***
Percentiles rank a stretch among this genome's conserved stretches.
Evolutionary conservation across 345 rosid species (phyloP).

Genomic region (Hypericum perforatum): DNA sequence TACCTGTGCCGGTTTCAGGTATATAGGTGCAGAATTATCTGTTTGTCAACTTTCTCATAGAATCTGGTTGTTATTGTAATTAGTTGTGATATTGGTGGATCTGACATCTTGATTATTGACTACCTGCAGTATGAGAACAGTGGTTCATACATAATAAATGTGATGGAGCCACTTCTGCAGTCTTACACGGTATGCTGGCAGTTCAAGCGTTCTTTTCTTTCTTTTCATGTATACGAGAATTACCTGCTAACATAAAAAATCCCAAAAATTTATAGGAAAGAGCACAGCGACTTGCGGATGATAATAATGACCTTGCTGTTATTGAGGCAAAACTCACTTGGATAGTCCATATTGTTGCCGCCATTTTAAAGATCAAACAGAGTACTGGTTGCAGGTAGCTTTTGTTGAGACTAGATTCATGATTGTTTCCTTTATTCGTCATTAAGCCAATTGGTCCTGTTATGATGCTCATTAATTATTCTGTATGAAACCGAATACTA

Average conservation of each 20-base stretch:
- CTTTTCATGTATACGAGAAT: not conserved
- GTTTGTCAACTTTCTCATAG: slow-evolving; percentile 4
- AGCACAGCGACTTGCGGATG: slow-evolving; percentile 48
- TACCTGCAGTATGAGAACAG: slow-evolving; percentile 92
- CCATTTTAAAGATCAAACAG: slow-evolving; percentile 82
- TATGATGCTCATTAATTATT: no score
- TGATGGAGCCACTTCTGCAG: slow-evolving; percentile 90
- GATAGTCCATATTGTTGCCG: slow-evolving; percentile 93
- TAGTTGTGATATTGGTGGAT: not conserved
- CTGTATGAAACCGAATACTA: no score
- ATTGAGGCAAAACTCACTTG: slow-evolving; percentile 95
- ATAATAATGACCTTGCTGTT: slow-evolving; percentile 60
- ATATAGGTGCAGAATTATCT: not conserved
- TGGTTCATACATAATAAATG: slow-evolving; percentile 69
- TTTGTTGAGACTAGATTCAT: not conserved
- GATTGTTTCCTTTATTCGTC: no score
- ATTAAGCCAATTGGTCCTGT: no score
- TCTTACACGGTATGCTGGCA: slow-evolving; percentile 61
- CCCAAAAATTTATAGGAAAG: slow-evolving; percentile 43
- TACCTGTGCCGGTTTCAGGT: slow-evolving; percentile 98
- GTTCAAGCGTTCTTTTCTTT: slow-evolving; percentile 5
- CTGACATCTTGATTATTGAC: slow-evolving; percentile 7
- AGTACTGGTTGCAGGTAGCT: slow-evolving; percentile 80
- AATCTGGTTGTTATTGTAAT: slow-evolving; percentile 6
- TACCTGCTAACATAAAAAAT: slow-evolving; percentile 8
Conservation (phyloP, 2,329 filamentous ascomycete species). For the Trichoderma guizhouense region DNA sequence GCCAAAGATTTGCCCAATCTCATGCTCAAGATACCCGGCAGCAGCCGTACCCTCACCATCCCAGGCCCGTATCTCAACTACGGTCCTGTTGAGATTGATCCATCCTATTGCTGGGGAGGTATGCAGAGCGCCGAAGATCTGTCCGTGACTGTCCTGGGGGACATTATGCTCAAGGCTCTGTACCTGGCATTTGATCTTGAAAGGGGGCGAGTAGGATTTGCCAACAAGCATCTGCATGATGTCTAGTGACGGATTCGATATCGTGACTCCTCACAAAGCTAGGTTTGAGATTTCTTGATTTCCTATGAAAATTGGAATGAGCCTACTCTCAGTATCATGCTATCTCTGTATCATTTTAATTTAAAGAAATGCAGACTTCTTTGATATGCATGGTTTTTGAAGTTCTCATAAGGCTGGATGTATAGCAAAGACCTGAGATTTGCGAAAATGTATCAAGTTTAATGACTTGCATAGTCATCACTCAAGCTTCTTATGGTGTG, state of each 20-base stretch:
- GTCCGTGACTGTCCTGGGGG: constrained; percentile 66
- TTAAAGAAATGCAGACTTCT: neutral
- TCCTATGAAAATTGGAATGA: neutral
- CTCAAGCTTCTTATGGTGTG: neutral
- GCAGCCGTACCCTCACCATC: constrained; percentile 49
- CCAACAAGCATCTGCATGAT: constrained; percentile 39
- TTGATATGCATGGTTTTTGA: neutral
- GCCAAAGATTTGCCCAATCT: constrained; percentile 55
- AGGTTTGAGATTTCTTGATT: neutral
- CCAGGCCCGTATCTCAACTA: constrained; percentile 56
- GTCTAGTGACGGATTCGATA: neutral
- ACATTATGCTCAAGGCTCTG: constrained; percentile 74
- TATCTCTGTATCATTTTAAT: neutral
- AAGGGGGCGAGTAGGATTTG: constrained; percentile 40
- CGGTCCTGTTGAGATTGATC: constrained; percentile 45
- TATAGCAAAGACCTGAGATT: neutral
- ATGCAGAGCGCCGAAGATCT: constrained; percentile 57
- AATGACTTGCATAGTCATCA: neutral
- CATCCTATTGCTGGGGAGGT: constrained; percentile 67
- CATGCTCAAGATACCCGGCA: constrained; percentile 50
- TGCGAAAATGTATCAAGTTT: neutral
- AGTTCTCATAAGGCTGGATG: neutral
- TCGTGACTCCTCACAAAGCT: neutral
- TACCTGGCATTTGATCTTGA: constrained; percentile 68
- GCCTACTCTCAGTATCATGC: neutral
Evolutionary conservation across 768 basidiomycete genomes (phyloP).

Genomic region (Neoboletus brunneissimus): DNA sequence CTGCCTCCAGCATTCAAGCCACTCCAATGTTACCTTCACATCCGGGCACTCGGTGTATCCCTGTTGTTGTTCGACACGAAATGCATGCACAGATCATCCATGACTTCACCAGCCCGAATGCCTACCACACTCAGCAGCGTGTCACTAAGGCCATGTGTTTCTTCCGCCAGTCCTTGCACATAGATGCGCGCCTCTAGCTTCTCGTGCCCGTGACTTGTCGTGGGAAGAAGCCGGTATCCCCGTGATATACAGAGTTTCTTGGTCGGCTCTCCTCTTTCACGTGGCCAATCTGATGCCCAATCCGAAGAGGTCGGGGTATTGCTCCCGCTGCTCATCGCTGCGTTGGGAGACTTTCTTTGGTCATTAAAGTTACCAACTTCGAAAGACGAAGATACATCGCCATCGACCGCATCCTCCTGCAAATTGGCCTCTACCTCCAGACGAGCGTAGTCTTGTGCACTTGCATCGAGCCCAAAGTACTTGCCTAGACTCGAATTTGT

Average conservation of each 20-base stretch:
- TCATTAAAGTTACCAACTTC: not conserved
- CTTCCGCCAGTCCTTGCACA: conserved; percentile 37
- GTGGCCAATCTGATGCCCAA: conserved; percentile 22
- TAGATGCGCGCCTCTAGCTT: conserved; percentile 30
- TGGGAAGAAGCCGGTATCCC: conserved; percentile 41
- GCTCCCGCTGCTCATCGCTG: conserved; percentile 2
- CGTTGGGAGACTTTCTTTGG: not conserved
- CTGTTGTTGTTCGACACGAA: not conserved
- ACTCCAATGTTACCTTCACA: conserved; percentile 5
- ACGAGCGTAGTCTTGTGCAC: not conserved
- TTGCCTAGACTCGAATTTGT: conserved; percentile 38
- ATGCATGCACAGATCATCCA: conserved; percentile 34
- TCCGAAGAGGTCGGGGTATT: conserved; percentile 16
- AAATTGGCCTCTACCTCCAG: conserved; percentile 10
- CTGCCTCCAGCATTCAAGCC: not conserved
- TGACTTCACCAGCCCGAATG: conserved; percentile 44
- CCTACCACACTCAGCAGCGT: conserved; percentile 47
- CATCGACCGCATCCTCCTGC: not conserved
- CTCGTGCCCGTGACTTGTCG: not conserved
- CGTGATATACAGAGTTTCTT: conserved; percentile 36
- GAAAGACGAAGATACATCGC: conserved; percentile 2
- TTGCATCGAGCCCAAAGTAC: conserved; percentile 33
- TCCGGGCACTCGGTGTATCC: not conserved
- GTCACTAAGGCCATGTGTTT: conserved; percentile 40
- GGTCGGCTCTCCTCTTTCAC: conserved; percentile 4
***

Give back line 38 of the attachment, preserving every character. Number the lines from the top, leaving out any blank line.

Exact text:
- GCCAAAGATTTGCCCAATCT: constrained; percentile 55